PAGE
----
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Old 05-30-2017, 01:05 PM   #1
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Adjusting a Jack Post


I have an issue in my home where there is about a 10 foot stretch of floor over the main i-beam that is raised up about an inch or so. I had a structural engineer come look at the issue and he indicated there isn't anything structurally wrong with the house and that I could just adjust the jack posts in the basement. Probably should have asked him while he was there, but it slipped my mind.... How do I adjust the jack post? There's a hole in the screw, but I was told there should be a nut. There's a cap at the top of the post that has a spot weld on it, was wondering if the nut is under there or do I just stick a steel rod through the hole in the screw?
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Old 05-30-2017, 01:06 PM   #2
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Re: Adjusting a Jack Post


1st Post so I can post a pic of the post...
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Old 05-30-2017, 01:07 PM   #3
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Re: Adjusting a Jack Post


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Old 05-30-2017, 01:20 PM   #4
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Re: Adjusting a Jack Post


Usually these posts are a cap, a jack, a post, and a base. They are put in, plumb, where needed and the jack is engaged by rotating the screw until the beam above is at the position needed. I suppose your's could have been welded so the screw wouldn't (?) turn. But you can try slipping a large pin (as a substitute for the jack handle) in that hole and CAREFULLY back the screw down. CAREFULLY, you are dealing with a multi-ton load.

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Old 05-30-2017, 01:31 PM   #5
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Re: Adjusting a Jack Post


A large pipe wrench on the unthreaded part will do a good job on that.
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Old 05-30-2017, 01:45 PM   #6
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Re: Adjusting a Jack Post


Has this floor been raised since the home was built, or was this just noticed?

You say this is your main beam. I assume the ends are in beam pockets. Is the beam itself level, or was the hump caused by something else? Have you considered what other areas of the home the lowering of the jack post would effect?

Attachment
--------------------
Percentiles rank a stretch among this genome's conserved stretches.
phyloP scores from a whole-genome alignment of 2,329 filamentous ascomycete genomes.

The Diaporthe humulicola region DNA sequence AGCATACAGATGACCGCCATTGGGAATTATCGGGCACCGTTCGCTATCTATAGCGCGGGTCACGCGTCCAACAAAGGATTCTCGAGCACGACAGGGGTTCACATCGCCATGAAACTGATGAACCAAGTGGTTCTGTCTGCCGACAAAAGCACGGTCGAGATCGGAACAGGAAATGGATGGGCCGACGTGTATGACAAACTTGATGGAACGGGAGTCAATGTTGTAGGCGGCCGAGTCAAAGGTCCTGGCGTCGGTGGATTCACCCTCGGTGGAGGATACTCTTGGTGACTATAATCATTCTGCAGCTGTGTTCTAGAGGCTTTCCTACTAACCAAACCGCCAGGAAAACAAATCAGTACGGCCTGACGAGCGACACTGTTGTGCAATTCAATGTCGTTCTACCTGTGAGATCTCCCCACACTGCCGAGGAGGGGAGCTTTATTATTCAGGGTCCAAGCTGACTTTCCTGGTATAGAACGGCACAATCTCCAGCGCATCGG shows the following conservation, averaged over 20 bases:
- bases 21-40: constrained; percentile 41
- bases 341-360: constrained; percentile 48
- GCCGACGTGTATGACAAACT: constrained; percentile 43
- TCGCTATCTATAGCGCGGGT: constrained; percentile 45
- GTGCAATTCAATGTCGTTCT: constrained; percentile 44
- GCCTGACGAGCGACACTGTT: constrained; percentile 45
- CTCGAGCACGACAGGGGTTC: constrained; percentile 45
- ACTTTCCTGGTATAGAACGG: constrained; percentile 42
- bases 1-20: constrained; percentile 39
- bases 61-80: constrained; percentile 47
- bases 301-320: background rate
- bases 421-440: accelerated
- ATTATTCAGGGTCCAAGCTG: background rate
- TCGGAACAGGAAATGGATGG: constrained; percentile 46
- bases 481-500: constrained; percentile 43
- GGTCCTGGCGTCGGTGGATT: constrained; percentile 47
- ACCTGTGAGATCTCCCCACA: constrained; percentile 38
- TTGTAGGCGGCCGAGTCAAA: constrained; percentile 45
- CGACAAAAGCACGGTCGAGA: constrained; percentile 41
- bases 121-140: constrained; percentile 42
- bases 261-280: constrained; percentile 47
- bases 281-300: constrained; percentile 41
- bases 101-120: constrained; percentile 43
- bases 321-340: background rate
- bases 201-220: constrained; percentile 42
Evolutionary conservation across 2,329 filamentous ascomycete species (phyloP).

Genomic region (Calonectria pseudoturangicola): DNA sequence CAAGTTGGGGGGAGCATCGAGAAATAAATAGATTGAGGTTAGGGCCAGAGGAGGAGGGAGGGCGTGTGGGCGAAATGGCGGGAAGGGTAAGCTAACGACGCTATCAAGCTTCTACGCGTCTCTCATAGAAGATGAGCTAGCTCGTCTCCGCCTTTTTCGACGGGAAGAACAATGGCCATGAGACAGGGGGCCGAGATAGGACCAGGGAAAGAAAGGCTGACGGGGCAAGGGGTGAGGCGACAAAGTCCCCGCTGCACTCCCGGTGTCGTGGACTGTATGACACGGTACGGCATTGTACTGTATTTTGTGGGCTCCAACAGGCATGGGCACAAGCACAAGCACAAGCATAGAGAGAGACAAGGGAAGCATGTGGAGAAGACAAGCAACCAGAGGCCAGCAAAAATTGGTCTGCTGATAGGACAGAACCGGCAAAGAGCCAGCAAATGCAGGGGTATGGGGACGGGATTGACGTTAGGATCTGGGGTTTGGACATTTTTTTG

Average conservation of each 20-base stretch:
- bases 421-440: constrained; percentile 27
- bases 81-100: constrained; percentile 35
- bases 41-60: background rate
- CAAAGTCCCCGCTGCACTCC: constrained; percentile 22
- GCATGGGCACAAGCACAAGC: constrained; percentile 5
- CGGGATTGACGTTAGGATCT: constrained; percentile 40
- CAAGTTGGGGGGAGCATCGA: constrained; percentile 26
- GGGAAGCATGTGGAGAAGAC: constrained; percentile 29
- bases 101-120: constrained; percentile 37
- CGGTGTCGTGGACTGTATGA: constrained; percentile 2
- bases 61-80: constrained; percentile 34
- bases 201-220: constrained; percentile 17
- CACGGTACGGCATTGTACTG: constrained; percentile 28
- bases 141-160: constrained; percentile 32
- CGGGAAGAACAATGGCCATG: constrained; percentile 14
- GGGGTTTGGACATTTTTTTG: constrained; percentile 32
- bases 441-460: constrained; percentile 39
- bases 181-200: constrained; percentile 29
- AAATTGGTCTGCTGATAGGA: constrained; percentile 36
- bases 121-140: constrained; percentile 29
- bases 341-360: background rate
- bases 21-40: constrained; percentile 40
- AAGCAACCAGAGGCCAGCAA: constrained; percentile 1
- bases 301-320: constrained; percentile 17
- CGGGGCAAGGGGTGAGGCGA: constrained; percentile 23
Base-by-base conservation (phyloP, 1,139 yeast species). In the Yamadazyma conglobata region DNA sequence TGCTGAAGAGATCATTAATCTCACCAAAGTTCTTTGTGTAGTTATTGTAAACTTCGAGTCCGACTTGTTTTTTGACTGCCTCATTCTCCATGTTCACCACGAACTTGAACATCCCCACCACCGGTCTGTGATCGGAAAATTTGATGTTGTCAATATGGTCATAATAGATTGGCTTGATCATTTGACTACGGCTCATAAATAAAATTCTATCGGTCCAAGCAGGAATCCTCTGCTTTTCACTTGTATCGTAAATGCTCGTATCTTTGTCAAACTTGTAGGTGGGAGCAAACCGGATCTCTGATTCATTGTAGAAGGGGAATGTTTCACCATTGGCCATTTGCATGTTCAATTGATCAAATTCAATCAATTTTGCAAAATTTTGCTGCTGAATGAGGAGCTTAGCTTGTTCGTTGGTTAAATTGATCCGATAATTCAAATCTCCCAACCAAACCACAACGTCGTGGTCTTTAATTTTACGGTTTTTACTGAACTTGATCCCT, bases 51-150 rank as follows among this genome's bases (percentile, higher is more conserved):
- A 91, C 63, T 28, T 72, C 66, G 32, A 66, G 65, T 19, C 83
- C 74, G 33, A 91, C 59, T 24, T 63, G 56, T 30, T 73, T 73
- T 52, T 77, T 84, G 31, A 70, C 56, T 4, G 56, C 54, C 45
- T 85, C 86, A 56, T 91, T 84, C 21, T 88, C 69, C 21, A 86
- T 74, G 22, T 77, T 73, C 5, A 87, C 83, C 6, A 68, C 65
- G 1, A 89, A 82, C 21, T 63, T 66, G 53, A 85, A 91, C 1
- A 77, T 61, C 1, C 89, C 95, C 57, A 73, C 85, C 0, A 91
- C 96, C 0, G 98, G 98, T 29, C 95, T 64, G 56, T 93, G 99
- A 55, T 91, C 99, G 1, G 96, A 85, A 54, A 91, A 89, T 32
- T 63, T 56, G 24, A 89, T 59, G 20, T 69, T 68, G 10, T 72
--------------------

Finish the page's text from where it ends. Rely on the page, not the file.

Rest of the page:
Something just sounds off with this idea.
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Old 05-30-2017, 02:33 PM   #7
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Re: Adjusting a Jack Post


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Originally Posted by ZTMAN View Post
Has this floor been raised since the home was built, or was this just noticed?

You say this is your main beam. I assume the ends are in beam pockets. Is the beam itself level, or was the hump caused by something else? Have you considered what other areas of the home the lowering of the jack post would effect?

Something just sounds off with this idea.
I just purchased the home and pulled up the carpet to install hardwood floors when I noticed it. Wasn't as noticeable with the carpet given the thick pad that was put down (probably to mask the issue). However, the rest of the house is basically flat no rises and the highest area is right above two of the jacks. Structural Engineer noted that this was not something that happened recently, it would have taken years. The hump is essentially being caused by the joists being pushed up by the beam they're sitting right on it.
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Old 05-30-2017, 03:20 PM   #8
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Re: Adjusting a Jack Post


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Originally Posted by sboisvert7 View Post
Structural Engineer noted that this was not something that happened recently, it would have taken years.
You will need to take your time in adjusting this hump back down. Do it very slowly, as in tiny increments over the course of months if possible.
If you just drop it an inch all at once you'll wind up with cracks and squeaks all over the house.
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Old 05-30-2017, 03:46 PM   #9
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Re: Adjusting a Jack Post


I can't tell from your post if you paid a professional engineer to investigate and report on the cause of the hump, and offer recommendations as to how to repair the problem, or whether you got an advisory opinion at no cost from perhaps a friend.

If you paid the engineer to recommend a solution to the hump problem, I suggest you call them and ask for a detailed procedure to correct the problem. This thread seems really odd to me, especially the part about how the hump developed over a long period of time. Standard practice with jack posts is to install the jack post such that the beam is level, I have never heard of deliberately raising the jack post to create a one inch hump.

Further, jack posts are normally locked into final position either by welding or deliberately damaging the threads so the post will not move over time. The fact that you apparently have a one inch hump in a main beam suggests that either the post was incorrectly installed, or the walls have settled. In any case, your engineer should have studied the reason for the hump, and presumably issued you a report on the problem. Before you get involved in backing down the jack, you absolutely need to carefully study the problem, and determine if the jack height can be changed. Further, you need to talk to your structural engineer, allowing a main beam to settle an inch can cause all sorts of problems with floors and walls, and needs to be done very carefully.
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